On the other hand, there are times when I don’t want to do a ‘normal’ search.  Perhaps I’ve got a more complex search to do.  I’ve found various techniques to get around Google’s assumption that it knows best: putting search terms in quotation marks; using – when I want to search for x NOT y; searching for specific file types or in certain domains.  But these techniques aren’t easy to find and those available are different for different search interfaces.  And when I don’t want personalised results I’ll use a different search engine (if you want some ideas of what to use check out Phil Bradley’s website).

I was discussing how google personalises search results with a couple of non-library colleagues last week and it scares them.  They feel uncomfortable with not understanding google’s magic black box and feel they should use something else that doesn’t ‘steal’ their data, but don’t really want to leave the convenience and familiarity of google. They were keen to learn about different options open to them, and wanted to be able to make an informed choice about when and if to use different search engines.  Whatever type of library we work in, this is something librarians can offer users advice on. It’s all part of digital information literacy.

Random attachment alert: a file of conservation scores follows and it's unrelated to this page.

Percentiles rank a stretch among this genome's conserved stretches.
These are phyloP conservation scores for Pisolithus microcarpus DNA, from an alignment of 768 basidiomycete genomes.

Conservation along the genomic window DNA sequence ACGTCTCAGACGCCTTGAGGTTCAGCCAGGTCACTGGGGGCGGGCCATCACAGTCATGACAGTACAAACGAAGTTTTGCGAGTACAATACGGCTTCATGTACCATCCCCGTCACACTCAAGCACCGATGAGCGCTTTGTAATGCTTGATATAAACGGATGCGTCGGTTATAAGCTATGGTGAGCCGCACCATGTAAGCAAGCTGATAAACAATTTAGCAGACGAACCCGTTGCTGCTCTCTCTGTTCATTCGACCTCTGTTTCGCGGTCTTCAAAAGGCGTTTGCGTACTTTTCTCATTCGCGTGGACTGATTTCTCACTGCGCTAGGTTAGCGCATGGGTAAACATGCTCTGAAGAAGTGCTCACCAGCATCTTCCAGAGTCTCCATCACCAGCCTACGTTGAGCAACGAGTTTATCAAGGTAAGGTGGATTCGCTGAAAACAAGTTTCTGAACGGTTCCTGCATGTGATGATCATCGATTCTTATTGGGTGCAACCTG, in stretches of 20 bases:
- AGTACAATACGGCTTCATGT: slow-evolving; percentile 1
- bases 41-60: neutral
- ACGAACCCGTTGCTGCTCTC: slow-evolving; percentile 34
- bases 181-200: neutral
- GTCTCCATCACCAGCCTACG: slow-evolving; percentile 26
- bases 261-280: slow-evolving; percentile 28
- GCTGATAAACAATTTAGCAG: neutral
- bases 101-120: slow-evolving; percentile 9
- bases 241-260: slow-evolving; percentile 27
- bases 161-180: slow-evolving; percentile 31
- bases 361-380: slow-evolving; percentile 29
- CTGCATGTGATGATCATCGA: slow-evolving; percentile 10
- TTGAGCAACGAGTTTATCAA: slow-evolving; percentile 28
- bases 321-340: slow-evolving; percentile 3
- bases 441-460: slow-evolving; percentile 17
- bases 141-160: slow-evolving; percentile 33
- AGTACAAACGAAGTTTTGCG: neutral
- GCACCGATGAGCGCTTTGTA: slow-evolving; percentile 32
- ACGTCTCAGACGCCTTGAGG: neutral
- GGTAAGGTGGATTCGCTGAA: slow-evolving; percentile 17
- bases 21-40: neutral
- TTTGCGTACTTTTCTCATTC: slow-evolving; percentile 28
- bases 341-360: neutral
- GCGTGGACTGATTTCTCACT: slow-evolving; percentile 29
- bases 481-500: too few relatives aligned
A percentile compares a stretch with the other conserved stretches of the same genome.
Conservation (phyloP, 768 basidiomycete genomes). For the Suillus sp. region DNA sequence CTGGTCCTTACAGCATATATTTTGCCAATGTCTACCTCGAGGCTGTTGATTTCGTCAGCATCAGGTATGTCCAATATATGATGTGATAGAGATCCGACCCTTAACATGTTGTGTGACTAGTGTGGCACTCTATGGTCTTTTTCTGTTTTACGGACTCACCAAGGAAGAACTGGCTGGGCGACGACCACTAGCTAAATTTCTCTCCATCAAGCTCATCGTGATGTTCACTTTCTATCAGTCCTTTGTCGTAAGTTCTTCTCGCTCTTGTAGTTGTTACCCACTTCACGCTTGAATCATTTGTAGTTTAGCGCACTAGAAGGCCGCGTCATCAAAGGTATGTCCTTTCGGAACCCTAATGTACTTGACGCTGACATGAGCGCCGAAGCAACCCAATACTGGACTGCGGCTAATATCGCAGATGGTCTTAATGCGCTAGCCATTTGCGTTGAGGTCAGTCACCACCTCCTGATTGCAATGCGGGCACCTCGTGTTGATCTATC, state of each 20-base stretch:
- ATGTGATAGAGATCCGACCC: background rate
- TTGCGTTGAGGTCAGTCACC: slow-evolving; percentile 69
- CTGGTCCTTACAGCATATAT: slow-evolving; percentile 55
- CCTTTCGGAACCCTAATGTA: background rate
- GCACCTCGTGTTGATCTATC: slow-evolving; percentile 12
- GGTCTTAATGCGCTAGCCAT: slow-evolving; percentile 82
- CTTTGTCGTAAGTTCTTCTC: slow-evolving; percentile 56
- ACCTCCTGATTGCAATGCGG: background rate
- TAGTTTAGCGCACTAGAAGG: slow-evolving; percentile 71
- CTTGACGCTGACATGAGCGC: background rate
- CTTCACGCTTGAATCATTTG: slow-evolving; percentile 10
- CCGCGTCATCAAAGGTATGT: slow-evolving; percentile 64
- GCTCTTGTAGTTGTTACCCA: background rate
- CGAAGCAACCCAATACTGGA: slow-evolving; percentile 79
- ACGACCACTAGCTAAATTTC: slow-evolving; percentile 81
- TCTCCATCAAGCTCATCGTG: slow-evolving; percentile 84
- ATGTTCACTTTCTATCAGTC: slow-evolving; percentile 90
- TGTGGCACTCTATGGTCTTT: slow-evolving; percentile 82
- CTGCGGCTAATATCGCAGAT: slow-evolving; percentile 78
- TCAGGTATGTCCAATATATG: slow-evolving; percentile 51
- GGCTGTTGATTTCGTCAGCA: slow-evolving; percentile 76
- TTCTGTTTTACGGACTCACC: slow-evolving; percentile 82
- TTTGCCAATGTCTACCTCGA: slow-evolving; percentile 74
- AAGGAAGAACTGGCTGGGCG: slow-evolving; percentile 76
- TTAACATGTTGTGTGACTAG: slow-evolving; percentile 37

At Internet Librarian International last week Marydee Ojala predicted that web search will get better, but not for librarians.  It may get better at working out what we ask the majority of the time, but I’m not sure the web search experience will get better for anyone.  Privacy concerns and the ever decreasing transparency of search engine workings do not create a happy searching public. We (librarians) need to help.

  1. Bates, M. E. (2005) online spotlight: Squishy Boolean. Online 29.2: 64

For those anyone with CILIP membership you can access this article via LISA.  Yes, your CILIP membership gives you e-journal access!  From the CILIP homepage go to Membership –> Benefits –> Monthly magazine, journals and ebulletins –> Online journals and select the ejournal collection/database of your choice.  Bates’ full article is available via Library and Information Science Abstracts (LISA).

5 highlights from Internet Librarian International 2015

1. Data visualisation

2. Apps in the Library

3. Thinking playfully

4. Ethnographic research in the library

5. Altmetrics